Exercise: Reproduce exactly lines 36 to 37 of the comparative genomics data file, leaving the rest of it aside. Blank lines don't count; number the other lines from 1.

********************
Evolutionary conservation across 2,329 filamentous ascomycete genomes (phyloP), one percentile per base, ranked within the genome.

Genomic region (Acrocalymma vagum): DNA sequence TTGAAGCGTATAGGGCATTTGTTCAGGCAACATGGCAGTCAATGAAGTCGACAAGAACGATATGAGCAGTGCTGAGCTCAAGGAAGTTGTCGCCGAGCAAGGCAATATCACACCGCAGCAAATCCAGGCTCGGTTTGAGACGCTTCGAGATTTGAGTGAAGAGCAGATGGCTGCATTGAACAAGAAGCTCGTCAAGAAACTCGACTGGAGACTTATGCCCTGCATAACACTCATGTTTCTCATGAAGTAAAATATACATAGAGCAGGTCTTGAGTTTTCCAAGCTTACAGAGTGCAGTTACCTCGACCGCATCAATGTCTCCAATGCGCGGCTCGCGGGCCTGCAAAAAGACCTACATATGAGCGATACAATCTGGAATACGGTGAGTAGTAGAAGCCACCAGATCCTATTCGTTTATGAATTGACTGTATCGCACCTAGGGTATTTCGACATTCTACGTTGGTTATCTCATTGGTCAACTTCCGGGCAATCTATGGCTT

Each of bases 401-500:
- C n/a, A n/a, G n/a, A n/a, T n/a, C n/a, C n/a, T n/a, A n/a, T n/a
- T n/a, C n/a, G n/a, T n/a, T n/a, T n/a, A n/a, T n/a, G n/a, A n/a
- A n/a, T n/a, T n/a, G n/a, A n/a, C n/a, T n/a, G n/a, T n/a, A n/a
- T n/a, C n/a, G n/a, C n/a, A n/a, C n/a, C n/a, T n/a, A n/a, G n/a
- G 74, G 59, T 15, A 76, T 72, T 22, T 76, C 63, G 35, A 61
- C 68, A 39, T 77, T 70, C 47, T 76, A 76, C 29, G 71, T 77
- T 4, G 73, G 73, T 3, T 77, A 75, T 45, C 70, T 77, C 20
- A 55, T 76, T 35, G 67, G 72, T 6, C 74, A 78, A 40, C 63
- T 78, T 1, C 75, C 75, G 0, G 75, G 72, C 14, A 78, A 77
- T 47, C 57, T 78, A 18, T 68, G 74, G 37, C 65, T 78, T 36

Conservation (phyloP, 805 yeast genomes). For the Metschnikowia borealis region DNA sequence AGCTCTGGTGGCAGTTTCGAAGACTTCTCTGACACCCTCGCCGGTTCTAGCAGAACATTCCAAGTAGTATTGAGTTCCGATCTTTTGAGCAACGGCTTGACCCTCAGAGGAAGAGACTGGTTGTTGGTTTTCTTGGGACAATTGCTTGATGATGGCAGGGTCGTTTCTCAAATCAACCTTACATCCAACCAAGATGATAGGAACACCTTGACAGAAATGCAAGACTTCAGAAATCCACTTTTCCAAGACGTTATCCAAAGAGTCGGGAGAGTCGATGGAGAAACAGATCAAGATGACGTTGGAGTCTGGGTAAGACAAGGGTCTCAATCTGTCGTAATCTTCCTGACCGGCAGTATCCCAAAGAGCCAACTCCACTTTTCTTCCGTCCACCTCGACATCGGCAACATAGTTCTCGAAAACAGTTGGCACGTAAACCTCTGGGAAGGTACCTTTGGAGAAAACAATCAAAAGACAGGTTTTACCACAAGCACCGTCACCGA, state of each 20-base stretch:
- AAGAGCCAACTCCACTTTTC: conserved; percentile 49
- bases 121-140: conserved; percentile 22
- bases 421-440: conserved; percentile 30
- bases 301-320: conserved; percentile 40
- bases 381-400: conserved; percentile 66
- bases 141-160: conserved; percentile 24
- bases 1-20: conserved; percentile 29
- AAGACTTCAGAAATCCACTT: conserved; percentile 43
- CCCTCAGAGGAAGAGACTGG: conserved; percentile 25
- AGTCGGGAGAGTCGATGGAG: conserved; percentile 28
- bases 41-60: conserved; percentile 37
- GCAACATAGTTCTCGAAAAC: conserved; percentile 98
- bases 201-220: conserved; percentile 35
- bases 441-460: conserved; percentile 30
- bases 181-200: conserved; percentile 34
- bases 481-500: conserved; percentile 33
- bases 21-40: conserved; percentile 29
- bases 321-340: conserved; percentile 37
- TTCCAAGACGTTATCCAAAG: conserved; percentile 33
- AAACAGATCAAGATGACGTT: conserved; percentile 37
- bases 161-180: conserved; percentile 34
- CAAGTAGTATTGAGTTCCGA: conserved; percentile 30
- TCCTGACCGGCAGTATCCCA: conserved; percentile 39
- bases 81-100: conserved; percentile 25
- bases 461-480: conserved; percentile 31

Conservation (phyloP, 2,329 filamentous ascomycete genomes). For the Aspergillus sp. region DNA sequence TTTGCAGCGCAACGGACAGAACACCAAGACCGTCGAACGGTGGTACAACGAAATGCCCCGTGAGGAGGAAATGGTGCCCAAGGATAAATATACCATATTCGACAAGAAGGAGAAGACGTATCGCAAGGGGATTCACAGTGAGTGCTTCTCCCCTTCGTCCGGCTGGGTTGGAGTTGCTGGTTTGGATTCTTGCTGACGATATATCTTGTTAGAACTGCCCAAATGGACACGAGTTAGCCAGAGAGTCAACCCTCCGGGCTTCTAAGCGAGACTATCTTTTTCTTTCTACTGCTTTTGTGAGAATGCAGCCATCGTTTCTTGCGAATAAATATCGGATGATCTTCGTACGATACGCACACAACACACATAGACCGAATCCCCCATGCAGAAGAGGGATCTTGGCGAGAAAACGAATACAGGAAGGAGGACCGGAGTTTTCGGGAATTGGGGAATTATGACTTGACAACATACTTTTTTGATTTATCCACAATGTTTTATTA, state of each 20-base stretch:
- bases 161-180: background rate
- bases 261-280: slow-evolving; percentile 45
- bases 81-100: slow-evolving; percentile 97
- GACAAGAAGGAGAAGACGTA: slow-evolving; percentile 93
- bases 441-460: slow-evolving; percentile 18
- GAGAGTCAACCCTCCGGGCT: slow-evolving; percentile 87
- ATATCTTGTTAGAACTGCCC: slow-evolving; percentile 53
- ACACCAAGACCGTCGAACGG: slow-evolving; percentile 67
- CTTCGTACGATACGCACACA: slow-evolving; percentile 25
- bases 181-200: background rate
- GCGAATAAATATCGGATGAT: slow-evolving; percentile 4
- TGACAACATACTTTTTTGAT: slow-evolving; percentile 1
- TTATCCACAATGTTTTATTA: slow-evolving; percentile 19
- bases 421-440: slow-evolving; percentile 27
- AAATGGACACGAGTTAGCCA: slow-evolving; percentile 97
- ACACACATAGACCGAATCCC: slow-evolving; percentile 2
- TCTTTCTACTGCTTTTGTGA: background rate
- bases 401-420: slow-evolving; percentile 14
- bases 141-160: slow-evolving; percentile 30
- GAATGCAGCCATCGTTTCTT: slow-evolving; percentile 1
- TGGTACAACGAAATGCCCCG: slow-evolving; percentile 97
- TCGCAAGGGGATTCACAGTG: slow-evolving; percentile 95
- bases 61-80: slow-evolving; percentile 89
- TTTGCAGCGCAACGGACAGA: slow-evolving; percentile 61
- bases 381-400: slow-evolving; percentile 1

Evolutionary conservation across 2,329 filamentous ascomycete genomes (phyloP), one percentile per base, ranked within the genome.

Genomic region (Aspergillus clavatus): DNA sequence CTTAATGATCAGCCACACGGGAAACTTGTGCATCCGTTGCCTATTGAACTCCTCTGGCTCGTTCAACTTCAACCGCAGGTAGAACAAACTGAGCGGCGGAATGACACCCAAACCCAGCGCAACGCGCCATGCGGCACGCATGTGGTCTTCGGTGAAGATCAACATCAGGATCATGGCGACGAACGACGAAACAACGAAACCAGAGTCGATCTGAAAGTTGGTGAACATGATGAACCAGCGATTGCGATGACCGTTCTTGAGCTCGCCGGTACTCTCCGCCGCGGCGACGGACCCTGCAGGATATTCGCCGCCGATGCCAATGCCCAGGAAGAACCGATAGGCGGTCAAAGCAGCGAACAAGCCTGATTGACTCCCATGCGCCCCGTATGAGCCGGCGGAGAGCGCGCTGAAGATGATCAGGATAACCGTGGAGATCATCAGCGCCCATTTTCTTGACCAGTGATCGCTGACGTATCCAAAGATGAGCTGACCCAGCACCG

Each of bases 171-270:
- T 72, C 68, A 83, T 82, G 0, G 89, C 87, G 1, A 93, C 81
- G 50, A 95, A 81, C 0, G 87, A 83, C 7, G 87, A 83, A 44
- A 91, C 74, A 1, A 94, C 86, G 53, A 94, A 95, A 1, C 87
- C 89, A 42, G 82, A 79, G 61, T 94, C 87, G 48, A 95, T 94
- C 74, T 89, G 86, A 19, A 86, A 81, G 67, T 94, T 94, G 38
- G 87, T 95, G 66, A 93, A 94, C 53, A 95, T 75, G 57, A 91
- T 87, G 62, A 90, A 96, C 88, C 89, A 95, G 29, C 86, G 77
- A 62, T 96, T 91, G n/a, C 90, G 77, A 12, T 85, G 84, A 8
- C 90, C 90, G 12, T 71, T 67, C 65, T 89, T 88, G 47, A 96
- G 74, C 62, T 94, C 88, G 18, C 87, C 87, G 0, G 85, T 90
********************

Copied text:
- CAAGTAGTATTGAGTTCCGA: conserved; percentile 30
- TCCTGACCGGCAGTATCCCA: conserved; percentile 39